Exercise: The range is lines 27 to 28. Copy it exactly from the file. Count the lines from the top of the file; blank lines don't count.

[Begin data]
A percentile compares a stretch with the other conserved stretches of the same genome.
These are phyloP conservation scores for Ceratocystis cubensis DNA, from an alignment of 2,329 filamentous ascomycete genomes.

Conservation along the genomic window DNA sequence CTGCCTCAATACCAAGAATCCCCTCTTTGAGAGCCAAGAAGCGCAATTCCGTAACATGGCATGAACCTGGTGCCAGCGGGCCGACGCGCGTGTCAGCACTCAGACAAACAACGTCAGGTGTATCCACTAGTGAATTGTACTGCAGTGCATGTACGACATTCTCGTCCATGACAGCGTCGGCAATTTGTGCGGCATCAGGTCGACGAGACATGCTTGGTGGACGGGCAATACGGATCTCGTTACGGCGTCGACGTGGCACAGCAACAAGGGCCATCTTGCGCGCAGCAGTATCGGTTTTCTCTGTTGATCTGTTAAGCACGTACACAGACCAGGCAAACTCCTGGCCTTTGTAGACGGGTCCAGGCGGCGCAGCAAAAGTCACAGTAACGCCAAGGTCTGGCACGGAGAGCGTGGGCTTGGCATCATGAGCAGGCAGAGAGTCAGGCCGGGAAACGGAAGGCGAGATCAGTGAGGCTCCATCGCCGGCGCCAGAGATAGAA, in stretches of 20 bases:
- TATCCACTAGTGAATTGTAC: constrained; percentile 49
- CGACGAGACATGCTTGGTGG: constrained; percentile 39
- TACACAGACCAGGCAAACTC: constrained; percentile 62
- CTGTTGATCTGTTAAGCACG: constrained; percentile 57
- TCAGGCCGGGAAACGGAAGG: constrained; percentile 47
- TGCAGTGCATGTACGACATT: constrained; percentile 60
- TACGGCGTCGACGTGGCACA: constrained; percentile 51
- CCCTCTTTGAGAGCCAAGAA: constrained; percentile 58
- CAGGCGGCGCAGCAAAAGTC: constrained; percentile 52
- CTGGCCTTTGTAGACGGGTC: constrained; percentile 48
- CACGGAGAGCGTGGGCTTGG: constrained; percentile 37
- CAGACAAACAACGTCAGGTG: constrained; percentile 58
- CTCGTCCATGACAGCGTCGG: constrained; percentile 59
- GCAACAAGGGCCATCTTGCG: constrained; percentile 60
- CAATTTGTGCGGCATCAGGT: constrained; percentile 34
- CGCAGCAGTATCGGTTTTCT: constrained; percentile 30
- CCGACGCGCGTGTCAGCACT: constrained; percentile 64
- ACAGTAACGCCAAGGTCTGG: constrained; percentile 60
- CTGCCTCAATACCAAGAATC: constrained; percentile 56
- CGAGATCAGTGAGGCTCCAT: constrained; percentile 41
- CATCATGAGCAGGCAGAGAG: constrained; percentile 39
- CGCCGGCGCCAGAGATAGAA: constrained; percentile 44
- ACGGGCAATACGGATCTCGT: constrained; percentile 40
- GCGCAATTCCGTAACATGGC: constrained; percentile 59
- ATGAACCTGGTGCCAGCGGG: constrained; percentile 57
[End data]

- GCGCAATTCCGTAACATGGC: constrained; percentile 59
- ATGAACCTGGTGCCAGCGGG: constrained; percentile 57